I don't think he needs to personalize it to Natalie Portman. I think -- I agree with Jim. She's doing the right thing, as that's defined by society. She's keeping the child. She's going to marry the father of the child.

So, you know, there are a lot of other examples out there as well of people who are doing the right thing. And I think that we need to focus more on the positive to make the point to those who do struggle that there are support networks and there are ways which we can help people. I don't think we need to demonize and demagogue on these issues, and I think that's what the American people are sick and tired of to begin with.

BLITZER: One writer in "The Washington Post" today, James, had a different interpretation about Huckabee's motive. Let me read it to you.

She wrote this: "So why did Huckabee take aim at Portman? He may have been taking a veiled shot at Sarah Palin, whose daughter had a child out of wedlock, who has participated in a glitzy 'Harper's Bazaar' photo shoot and the television show 'Dancing With the Stars.' He might be trying to reassert himself as the true social conservative in the Republican Party, holding a hard line on abstinence."

What do you think about that interpretation?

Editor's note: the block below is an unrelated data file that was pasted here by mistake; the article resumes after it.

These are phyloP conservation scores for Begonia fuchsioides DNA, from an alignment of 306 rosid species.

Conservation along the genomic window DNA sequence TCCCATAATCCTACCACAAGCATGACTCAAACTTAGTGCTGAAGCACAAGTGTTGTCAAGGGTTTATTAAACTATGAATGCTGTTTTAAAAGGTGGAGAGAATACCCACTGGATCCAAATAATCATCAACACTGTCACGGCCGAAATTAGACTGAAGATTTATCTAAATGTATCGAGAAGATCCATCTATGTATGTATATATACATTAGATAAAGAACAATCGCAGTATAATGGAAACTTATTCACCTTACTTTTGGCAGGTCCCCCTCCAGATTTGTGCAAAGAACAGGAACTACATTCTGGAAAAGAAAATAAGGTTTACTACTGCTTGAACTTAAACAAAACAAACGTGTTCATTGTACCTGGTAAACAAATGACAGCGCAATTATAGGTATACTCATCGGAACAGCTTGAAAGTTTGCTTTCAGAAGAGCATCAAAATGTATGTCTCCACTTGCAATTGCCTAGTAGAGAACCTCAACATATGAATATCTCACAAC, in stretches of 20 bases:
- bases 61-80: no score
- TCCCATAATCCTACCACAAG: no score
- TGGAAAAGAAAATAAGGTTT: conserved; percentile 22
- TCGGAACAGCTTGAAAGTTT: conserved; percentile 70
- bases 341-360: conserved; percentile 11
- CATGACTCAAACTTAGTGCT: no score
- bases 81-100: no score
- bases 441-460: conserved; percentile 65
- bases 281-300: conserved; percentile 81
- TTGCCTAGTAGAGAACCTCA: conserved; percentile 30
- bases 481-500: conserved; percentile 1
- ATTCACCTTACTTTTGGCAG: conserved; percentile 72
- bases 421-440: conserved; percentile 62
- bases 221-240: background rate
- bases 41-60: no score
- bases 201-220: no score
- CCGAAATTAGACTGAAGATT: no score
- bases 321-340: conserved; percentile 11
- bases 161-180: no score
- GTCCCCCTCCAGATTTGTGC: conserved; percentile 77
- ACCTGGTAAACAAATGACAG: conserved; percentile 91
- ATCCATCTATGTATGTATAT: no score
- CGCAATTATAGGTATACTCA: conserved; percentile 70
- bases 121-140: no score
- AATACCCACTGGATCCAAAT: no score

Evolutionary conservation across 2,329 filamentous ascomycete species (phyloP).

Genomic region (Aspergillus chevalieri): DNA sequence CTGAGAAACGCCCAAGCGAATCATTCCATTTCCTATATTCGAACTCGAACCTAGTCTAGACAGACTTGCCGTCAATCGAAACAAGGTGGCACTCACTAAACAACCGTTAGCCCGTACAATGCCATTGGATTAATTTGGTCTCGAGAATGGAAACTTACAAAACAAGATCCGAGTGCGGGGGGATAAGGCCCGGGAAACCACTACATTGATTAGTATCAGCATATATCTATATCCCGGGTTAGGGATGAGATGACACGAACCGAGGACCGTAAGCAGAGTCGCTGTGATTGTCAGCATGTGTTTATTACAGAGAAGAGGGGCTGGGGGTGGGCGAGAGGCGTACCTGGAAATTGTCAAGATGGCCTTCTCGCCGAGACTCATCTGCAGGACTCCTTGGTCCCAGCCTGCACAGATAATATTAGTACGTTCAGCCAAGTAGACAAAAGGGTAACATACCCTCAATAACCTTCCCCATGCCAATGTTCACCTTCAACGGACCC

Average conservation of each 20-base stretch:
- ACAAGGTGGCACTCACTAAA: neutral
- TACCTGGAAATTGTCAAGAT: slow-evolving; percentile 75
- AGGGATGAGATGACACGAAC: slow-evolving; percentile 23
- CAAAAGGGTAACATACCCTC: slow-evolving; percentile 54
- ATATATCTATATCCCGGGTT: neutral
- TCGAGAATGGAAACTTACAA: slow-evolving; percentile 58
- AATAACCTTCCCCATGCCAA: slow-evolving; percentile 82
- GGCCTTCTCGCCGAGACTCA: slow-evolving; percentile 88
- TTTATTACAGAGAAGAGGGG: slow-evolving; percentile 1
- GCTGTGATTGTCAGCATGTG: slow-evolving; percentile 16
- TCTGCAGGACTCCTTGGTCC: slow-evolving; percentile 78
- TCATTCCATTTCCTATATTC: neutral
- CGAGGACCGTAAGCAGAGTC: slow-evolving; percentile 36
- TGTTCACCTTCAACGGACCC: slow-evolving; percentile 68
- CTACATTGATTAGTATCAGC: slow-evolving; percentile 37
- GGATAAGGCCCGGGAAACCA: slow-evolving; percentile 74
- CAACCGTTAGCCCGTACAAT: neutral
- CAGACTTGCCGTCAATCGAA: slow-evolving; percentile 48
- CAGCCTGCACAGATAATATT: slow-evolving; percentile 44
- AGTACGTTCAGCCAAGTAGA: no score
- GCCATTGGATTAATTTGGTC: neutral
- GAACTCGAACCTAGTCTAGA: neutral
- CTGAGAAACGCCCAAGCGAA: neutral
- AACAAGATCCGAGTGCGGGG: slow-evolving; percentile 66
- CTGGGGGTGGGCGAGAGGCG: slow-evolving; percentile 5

CARVILLE: You know, I think that's a complicated, vague (ph) shot. And, I mean, look, people will say that. I'm just not -- I don't think that's the case. It may be.

I think he was just -- couldn't -- Hollywood is sort of low- hanging fruit to these people, and I think he thought he'd go ahead and pick it. It turned out to be not very ripe fruit. And I go back to my point, his acknowledgement -- of course, correct acknowledgement -- that the only thing standing between utter abyss and some of these children that are born like this is the fact that they get some sort of government assistance.

Look, I've written in my book and I do think there's a real case to be made that children do better in two-parent families. And while it's preferable, it's not always possible, and we have to deal with this. But I think Natalie Portman, in addition -- I saw that move, "The Black Swan" -- an amazing actress. But she's actually doing what people say you should do in a situation like this.

BLITZER: Let me switch gears briefly, Michael, because yesterday I had Reince Priebus, the new chairman of the Republican Party, on this show. And he took a little veiled -- not so veiled swipe at you, the former chairman of the Republican National Committee.

I'm going to play the exchange and then we'll discuss.


BLITZER: You've inherited a real financial mess at the Republican National Committee. How much in debt is the RNC right now?

REINCE PRIEBUS, RNC CHAIRMAN: Well, Wolf, it is a mess. We have a $15 million line of credit that is hocked up to the maximum it can go. We have $8 million approximately -- (END VIDEO CLIP)

BLITZER: That obviously got distorted. What he said is, "We have $8 million approximately of unpaid vendors right now from the last election, so we have approximately $23 million in the hole. We're trying to rebuild trust with our donors, rebuilding our party, and that's a big job."